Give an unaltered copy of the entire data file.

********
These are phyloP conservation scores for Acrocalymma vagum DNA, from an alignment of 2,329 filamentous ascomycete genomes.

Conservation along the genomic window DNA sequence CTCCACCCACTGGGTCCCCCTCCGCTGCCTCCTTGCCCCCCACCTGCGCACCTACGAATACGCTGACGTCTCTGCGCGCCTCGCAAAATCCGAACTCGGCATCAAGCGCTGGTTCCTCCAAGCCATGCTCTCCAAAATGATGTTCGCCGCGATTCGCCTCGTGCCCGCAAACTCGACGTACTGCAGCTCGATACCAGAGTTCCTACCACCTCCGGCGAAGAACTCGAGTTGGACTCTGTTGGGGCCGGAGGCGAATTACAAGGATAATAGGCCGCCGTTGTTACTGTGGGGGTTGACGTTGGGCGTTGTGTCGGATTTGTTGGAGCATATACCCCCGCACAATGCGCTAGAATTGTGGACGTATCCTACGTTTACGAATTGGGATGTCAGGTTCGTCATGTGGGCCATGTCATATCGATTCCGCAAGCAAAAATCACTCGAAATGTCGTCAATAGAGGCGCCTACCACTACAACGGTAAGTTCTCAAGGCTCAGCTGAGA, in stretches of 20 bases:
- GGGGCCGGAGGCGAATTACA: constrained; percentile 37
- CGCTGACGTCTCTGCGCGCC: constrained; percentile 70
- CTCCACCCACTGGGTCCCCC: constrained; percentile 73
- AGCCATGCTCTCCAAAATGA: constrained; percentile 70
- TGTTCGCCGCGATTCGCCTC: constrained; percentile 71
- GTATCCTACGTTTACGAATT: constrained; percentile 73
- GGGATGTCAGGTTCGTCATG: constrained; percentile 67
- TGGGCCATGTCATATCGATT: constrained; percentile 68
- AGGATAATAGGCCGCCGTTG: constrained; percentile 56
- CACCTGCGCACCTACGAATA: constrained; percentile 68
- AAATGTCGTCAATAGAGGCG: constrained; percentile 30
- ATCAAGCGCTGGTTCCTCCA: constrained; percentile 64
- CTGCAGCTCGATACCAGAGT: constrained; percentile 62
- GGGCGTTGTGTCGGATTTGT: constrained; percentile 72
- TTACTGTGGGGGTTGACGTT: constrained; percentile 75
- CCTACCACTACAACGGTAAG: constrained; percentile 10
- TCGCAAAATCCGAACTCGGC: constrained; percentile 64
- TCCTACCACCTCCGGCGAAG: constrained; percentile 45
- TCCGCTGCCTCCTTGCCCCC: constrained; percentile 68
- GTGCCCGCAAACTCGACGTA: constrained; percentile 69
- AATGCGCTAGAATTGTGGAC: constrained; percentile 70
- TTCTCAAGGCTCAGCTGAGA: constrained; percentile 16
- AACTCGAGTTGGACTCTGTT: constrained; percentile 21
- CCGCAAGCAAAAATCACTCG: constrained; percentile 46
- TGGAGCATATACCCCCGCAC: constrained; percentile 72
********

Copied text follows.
These are phyloP conservation scores for Acrocalymma vagum DNA, from an alignment of 2,329 filamentous ascomycete genomes.

Conservation along the genomic window DNA sequence CTCCACCCACTGGGTCCCCCTCCGCTGCCTCCTTGCCCCCCACCTGCGCACCTACGAATACGCTGACGTCTCTGCGCGCCTCGCAAAATCCGAACTCGGCATCAAGCGCTGGTTCCTCCAAGCCATGCTCTCCAAAATGATGTTCGCCGCGATTCGCCTCGTGCCCGCAAACTCGACGTACTGCAGCTCGATACCAGAGTTCCTACCACCTCCGGCGAAGAACTCGAGTTGGACTCTGTTGGGGCCGGAGGCGAATTACAAGGATAATAGGCCGCCGTTGTTACTGTGGGGGTTGACGTTGGGCGTTGTGTCGGATTTGTTGGAGCATATACCCCCGCACAATGCGCTAGAATTGTGGACGTATCCTACGTTTACGAATTGGGATGTCAGGTTCGTCATGTGGGCCATGTCATATCGATTCCGCAAGCAAAAATCACTCGAAATGTCGTCAATAGAGGCGCCTACCACTACAACGGTAAGTTCTCAAGGCTCAGCTGAGA, in stretches of 20 bases:
- GGGGCCGGAGGCGAATTACA: constrained; percentile 37
- CGCTGACGTCTCTGCGCGCC: constrained; percentile 70
- CTCCACCCACTGGGTCCCCC: constrained; percentile 73
- AGCCATGCTCTCCAAAATGA: constrained; percentile 70
- TGTTCGCCGCGATTCGCCTC: constrained; percentile 71
- GTATCCTACGTTTACGAATT: constrained; percentile 73
- GGGATGTCAGGTTCGTCATG: constrained; percentile 67
- TGGGCCATGTCATATCGATT: constrained; percentile 68
- AGGATAATAGGCCGCCGTTG: constrained; percentile 56
- CACCTGCGCACCTACGAATA: constrained; percentile 68
- AAATGTCGTCAATAGAGGCG: constrained; percentile 30
- ATCAAGCGCTGGTTCCTCCA: constrained; percentile 64
- CTGCAGCTCGATACCAGAGT: constrained; percentile 62
- GGGCGTTGTGTCGGATTTGT: constrained; percentile 72
- TTACTGTGGGGGTTGACGTT: constrained; percentile 75
- CCTACCACTACAACGGTAAG: constrained; percentile 10
- TCGCAAAATCCGAACTCGGC: constrained; percentile 64
- TCCTACCACCTCCGGCGAAG: constrained; percentile 45
- TCCGCTGCCTCCTTGCCCCC: constrained; percentile 68
- GTGCCCGCAAACTCGACGTA: constrained; percentile 69
- AATGCGCTAGAATTGTGGAC: constrained; percentile 70
- TTCTCAAGGCTCAGCTGAGA: constrained; percentile 16
- AACTCGAGTTGGACTCTGTT: constrained; percentile 21
- CCGCAAGCAAAAATCACTCG: constrained; percentile 46
- TGGAGCATATACCCCCGCAC: constrained; percentile 72